Martin Hengel, Gentleman and Scholar, dies aged 82

The Daily Telegraph carries the obituary of the Professor Martin Hengel who died aged 82 on the 2nd of July 2009. I particularly liked this paragraph:

Yet although Hengel was responsible for a radically different approach to the New Testament, his conclusions were always comparatively conservative and reassuring to evangelicals and others seeking confirmation of their Christian beliefs. His criticism of those attempting to apply modern methods of literary criticism to the Bible were often scathing, and he remained firmly in the faith of Lutheran pietism.

You can read the obituary in full here.

Main image: By Koninklijke Nederlandse Akademie van Wetenschappen (KNAW), CC BY 3.0, Link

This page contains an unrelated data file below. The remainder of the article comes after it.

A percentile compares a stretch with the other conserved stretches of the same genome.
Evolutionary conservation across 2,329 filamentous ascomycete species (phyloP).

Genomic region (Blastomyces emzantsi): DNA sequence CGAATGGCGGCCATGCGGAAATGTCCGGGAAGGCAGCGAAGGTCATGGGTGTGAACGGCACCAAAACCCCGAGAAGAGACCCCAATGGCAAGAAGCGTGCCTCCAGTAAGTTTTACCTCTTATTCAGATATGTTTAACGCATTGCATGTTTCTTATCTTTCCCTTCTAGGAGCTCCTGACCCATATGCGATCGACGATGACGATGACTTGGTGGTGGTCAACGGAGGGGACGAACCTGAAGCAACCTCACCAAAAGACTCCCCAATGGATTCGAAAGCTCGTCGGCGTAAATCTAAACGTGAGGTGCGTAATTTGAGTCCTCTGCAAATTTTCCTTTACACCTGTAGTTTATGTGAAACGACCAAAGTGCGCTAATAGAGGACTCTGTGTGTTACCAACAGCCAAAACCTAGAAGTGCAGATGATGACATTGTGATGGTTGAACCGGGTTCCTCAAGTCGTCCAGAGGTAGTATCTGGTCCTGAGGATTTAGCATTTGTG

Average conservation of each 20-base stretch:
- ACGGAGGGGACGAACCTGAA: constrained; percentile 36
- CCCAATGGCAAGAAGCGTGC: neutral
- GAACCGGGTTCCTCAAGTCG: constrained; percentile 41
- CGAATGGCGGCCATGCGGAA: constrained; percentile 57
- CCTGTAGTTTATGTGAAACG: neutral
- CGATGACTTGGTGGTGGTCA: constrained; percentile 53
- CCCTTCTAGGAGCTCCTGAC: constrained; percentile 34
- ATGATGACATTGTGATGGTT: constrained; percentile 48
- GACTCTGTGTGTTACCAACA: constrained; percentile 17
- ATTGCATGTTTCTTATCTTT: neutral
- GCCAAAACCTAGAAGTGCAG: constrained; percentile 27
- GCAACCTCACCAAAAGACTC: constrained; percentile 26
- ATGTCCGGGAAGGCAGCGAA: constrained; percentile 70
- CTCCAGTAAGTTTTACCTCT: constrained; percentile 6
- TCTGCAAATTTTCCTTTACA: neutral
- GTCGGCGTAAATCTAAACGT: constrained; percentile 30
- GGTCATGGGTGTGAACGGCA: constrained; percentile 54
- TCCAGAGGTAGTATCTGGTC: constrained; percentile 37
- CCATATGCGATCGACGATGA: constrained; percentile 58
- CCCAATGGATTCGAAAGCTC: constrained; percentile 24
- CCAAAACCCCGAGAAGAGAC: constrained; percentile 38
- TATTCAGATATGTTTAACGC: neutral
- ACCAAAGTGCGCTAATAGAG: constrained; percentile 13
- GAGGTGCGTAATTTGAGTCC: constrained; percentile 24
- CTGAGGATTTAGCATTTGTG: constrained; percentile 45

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  1. I met Martin Hengel a number of years ago and told him how much I had appreciated, in particular, his work on crucifixion. I felt that it should have had a wide audience in the church. He replied that he too would have liked to see a wider reception of his works, but, as he put it, “I have a problem with footnotes.” I almost laughed, though I have always been delighted with his love for lengthy comments and citations. His Judaism and Hellenism came out as two volumes, with the second, equal in length to the first, being solely endnotes. Presumably he felt that the general public would be put off with his love for citation. I’m not so sure.

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